REVIEW: Vox Night Train VOX NT15C1-CL

Vox Night Train

Vox’s Night Train series is hugely popular and rather modern-looking, with an exterior that looks like something that liquid metal Terminator guy would play through if he was into little lunchbox amps and mini combos. It’s a very distinctive look but some players feel that Vox already has a distinctive look, and wouldn’t it be nice to have a Night Train that looks like a Vox? If this point of view describes you, read on, my friend, read on. Read More …

REVIEW: TC Electronic Alter Ego Vintage Echo X4

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TC Electronic’s TonePrint line of pedals is a great innovation: when it was first launched, various rock stars and industry pros were handed the keys to a special program which allowed them to design custom effects which could then be loaded into the pedal by everybody (via USB or a handy mobile app). But then the program was made available for everyone, and now anybody who wants to tweak their tone and then share it with the world can do so. The Alter Ego Vintage Echo X4 Delay is related to the smaller Alter Ego delay, which was born when Andy and Aaron of ProGuitarShop got their paws on the TonePrint software for the Flashback Delay and created two exclusive new delay modes worthy of their own pedal. Now the Alter Ego X4 Vintage Echo takes this pedal and blows it out, in a similar way to the awesome Flashback X4 Delay.

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REVIEW: Mayones Comodous 6 Bass

mayones bass 2

Poland’s Mayones makes extremely fine, high-quality guitars with a very distinctive look and style, great tone woods and amazing playability. But their basses are equally distinctive and high quality. The Comodous 6 is a breathtaking instrument – quite literally, because everyone I showed it to had the same shocked reaction to its sheer size, odd shape and the striking nature of its top. Aah, but as anyone who’s played a Mayones guitar will know, you can’t judge one on looks: it all happens when you pick that first note.  Read More …

REVIEW: Ernie Ball Music Man Axis Super Sport Semi Hollowbody

Ernie Ball Music Man Axis Super Sport Semi Hollowbody

The Ernie Ball Music Man model started life as the Edward Van Halen guitar around 25 years ago. After Eddie’s association with that company ended, the guitar design lived on with a few changes as the Axis, while a new variation called the Axis Super Sport was also introduced. Compared to the Floyd Rose-loaded regular Axis, the Super Sport typically features a fixed bridge (a Music Man vintage tremolo is also an option) and five-way pickup switching (with single coil modes in positions two and four), but is still very much an Axis. The Semi Hollowbody version was introduced at the NAMM Show this year. Read More …

REVIEW: Gibson Les Paul Melody Maker

Gibson Les Paul Melody MakerThere are certain things we think of when we hear ‘Gibson Les Paul.’ Chief among these are the single cutaway design, two pickups each with their own volume and tone controls, and a carved top. And Gibson’s long-running Melody Maker model differs from this in many key ways, including a slab body, pickguard-mounted controls (most often just single volume and tone knobs), and usually just a single pickup. The Les Paul Melody Maker combines aspects of both designs and it does so in a way that brings out the best elements of each at a price that’s almost unheard of for a US-made guitar.  Read More …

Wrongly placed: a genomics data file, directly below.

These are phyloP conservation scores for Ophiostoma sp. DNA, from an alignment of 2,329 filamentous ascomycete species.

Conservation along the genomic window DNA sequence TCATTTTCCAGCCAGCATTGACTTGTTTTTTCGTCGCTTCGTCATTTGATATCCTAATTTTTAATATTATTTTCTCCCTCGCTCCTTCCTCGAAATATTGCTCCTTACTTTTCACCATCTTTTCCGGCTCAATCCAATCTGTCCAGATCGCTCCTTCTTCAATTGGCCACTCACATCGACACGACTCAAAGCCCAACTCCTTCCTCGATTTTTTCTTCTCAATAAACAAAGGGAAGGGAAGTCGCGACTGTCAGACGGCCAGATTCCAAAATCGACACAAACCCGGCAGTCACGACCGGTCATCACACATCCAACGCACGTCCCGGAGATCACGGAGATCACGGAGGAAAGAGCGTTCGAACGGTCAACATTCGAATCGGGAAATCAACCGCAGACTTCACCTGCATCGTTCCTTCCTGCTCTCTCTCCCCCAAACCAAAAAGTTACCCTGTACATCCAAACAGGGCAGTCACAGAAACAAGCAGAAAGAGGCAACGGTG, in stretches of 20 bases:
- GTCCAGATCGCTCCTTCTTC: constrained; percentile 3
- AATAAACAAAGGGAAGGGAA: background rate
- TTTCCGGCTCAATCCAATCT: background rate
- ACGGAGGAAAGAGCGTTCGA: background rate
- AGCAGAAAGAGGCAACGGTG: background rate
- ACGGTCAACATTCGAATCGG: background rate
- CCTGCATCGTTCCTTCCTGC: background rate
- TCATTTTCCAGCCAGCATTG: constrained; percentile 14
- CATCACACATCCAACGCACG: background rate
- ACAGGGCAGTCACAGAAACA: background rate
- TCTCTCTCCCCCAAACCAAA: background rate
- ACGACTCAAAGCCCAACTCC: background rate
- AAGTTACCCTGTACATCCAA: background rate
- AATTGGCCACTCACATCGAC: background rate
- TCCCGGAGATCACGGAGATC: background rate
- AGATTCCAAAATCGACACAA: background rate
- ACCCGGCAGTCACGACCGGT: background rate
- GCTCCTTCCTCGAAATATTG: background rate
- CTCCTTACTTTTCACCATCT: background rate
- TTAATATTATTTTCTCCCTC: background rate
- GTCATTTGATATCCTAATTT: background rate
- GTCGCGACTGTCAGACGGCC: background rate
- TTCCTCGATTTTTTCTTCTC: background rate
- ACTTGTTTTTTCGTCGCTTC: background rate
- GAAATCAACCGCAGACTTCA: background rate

REVIEW: Duesenberg Starplayer-TV

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Duesenberg Guitars was founded in Hanover, Germany in 1991, but if you were to look at their guitars without knowing this fact, you’d be forgiven for thinking they’re a classic American brand from the 50s. Their designs have that retro-futuristic cool, like something from an Eisenhower-era science fiction movie about rock n’ rollers from 2014. This vibe is enhanced somewhat by the branch that the company opened in Fullerton, California in 2004. Their designs are augmented by Art Déco motifs including a recurring ‘three step geometry’ vibe which you can see in the headstock, pickguard, pickup surrounds, selector knob and of course the ‘D’ of the Dusenberg logo itself. No matter the model, when you see a Dusenberg you know exactly what it is. The particular model on review here is a Starplayer-TV, essentially Duesenberg’s flagship model. Read More …

REVIEW: Gibson 2014 Les Paul Standard

Gibson Les Paul StandardDon’t let the name throw ya: the Gibson Les Paul Standard of 2014 is a very different guitar to a 1959 Les Paul Standard, the guitar that launches a million riffs. But in a way the use of the name here makes perfect sense: there are all sorts of design enhancements on the 2014 Standard which represent what a guitar can be in 2014, rather than 1959, in terms of tone, playability and tuning stability, and Gibson has seen fit to apply the Standard name to this new evolution of the instrument. So what exactly is so different?  Read More …

REVIEW: Mayones Regius PRO 7

Mayones Guitars have been around for decades but in recent years they’ve really risen to prominence, partly through better distribution, partly through home high-profile players such as Periphery’s Misha Mansoor, and partly because the world is finally catching up to their extremely high quality. You can ogle photos of a Mayones online all you want but that doesn’t tell you the whole story: they feel as great as they look, and you get a definite sense of ‘Daaaaaamn that’s a high-quality guitar’ when you pick one up. Read More …